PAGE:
Many teens struggle with major depressive disorder, which is often also referred to as clinical depression. But it is not the only depression teens are affected by. Another common mood disorder is bipolar disorder, which includes symptoms of depression alongside mania or hypomania. Where depression is chronically low mood, mania involves drastically and uncharacteristically high mood episodes alongside dangerous symptoms such as illusions of grandeur, boundless energy, greater risk taking behavior, and a greater risk of personal harm. Sometimes, teens with mania seem to never or barely sleep and might appear hyper-functioning, but to their own long-term detriment.
Hypomanic symptoms are less severe and less likely to cause hospitalization but may still be significant or out-of-character. Teens with hypomania are also more likely to struggle with episodes of severe depression in between manic symptoms.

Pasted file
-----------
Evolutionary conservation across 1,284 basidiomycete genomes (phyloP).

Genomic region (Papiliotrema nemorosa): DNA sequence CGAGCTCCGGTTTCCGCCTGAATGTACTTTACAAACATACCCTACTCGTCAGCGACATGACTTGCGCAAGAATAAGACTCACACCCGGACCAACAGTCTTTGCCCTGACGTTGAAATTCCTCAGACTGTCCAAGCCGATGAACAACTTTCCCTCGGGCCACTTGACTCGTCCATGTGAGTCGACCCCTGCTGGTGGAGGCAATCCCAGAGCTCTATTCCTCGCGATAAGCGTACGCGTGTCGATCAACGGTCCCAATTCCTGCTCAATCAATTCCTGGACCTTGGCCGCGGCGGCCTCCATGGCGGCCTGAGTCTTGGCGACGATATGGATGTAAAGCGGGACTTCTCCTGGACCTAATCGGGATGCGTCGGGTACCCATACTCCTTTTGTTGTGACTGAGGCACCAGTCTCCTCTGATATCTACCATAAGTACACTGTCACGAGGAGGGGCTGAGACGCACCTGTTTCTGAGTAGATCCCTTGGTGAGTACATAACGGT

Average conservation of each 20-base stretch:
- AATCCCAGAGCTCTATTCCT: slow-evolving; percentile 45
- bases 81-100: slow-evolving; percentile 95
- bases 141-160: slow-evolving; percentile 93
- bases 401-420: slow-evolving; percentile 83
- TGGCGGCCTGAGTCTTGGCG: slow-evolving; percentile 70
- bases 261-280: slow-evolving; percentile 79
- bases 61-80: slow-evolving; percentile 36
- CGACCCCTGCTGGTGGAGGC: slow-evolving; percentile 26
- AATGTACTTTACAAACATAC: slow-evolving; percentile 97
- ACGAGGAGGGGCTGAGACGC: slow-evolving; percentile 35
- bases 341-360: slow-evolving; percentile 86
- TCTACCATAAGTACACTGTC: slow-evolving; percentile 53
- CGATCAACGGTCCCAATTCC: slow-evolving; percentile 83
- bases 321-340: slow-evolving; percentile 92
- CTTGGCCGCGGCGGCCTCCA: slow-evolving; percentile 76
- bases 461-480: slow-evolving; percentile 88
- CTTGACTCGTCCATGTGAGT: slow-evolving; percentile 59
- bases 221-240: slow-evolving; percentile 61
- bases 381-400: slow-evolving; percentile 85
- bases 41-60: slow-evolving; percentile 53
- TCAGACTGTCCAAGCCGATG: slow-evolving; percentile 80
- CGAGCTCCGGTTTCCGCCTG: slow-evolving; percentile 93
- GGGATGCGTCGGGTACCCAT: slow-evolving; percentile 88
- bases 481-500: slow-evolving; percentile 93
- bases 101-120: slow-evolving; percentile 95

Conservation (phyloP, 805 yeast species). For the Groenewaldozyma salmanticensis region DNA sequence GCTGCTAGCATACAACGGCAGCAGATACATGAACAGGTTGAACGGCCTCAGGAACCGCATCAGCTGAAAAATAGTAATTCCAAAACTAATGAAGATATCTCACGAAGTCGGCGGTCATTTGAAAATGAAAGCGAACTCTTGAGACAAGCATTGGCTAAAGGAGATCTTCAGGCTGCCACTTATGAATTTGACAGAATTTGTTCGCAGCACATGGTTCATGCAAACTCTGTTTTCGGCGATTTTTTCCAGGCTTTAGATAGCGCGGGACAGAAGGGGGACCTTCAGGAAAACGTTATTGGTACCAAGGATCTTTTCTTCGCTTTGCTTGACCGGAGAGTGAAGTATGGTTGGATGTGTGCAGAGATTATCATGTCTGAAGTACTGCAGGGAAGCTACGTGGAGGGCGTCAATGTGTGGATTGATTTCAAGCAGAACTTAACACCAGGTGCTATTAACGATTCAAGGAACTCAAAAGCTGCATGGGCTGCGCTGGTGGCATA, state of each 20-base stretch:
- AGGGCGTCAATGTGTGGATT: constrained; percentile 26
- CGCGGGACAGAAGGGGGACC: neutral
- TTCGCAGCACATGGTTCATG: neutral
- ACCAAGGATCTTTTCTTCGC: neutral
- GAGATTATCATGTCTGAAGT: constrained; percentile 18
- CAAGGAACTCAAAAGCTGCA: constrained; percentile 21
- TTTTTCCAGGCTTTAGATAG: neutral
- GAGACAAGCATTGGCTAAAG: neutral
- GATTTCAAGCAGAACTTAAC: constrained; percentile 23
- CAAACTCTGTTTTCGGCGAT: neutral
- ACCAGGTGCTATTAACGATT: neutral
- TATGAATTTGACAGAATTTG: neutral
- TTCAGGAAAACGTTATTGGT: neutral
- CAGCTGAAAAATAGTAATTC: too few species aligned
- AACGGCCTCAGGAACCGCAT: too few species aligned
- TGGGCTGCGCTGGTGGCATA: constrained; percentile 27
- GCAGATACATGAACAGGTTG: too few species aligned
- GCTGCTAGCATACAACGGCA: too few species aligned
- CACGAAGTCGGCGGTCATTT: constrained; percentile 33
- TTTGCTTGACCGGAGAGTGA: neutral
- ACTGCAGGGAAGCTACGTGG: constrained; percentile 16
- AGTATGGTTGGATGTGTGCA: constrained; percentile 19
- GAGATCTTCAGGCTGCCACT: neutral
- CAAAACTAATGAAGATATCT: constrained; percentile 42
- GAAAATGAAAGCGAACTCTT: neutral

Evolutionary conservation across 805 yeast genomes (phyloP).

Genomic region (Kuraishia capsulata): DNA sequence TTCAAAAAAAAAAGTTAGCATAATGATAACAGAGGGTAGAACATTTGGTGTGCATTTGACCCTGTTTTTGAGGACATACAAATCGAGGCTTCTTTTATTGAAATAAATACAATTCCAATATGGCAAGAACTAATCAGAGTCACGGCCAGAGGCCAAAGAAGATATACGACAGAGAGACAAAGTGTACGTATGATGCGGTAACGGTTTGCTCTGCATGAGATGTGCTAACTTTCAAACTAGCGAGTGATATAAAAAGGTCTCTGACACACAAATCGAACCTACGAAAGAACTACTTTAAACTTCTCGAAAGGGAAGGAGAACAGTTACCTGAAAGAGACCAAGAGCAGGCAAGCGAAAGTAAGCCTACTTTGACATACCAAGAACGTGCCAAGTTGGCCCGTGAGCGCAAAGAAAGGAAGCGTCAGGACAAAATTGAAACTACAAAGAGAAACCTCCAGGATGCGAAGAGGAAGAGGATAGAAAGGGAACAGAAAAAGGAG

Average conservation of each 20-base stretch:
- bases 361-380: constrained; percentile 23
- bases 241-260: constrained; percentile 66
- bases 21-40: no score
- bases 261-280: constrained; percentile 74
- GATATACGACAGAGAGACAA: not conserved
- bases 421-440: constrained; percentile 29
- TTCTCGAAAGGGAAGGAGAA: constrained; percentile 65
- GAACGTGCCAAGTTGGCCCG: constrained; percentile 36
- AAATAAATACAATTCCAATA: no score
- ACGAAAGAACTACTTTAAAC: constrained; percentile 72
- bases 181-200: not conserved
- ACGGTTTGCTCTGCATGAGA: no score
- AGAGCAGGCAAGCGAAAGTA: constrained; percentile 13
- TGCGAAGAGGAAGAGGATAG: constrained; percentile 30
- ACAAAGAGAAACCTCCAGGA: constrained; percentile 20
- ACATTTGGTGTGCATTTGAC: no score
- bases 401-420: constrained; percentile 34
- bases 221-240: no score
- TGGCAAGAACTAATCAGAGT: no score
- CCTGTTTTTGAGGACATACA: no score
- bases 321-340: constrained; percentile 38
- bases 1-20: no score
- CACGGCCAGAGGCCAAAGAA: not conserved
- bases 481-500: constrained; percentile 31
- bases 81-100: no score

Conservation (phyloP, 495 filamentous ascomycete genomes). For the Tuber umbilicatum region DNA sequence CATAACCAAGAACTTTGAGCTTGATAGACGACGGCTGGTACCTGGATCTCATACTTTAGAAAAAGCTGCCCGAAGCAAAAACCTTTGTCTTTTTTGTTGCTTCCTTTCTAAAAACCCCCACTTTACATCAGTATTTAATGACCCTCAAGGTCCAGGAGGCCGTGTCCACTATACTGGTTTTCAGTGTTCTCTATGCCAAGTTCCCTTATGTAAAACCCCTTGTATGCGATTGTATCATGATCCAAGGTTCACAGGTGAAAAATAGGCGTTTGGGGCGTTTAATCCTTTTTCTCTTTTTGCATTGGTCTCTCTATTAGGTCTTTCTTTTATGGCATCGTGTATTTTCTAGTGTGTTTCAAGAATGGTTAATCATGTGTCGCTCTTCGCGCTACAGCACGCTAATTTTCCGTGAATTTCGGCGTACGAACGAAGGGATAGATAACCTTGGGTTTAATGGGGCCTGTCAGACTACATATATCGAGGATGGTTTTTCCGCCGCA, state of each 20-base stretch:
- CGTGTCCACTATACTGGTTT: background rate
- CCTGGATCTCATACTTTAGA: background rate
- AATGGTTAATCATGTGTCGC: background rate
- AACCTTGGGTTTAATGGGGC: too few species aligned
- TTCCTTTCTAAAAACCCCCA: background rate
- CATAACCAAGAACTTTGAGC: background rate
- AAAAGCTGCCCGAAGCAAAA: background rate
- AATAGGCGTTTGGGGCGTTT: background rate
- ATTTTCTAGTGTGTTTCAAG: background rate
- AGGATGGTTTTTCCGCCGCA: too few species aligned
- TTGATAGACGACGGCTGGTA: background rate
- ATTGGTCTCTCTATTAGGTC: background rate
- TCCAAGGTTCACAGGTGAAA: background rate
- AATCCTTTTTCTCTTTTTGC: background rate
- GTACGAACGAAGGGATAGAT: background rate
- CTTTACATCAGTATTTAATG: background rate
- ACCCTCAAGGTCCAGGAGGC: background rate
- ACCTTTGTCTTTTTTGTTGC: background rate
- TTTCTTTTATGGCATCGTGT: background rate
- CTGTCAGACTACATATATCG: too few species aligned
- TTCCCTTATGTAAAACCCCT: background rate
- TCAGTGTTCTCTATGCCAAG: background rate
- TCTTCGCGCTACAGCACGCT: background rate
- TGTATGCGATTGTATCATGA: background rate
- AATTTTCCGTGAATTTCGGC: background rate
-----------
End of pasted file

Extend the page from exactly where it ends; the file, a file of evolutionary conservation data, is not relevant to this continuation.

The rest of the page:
Girls may struggle with premenstrual dysphoric disorder. Unlike major depression, which may have a number of confluent neurological, genetic, and social causes, the premenstrual dysphoric disorder is linked to hormonal changes during a teen’s menstrual cycle. While it is compared to PMS, symptoms are often much more severe and can include suicidal thoughts and self-harm. PMDD is also typically a lifelong condition.
Another common form of teen depression is seasonal affective disorder. The most common type of seasonal affective disorder is winter depression, where teens start feeling symptoms of depression only around the winter months. Causes or factors are believed to include a lack of sunlight and an increase in holiday- and weather-related stressors.
Teen depression is an incredibly common and very complex condition, with different contributing factors and co-occurring issues. Treating your teen’s depression (or your own) will take time, patience, and especially support.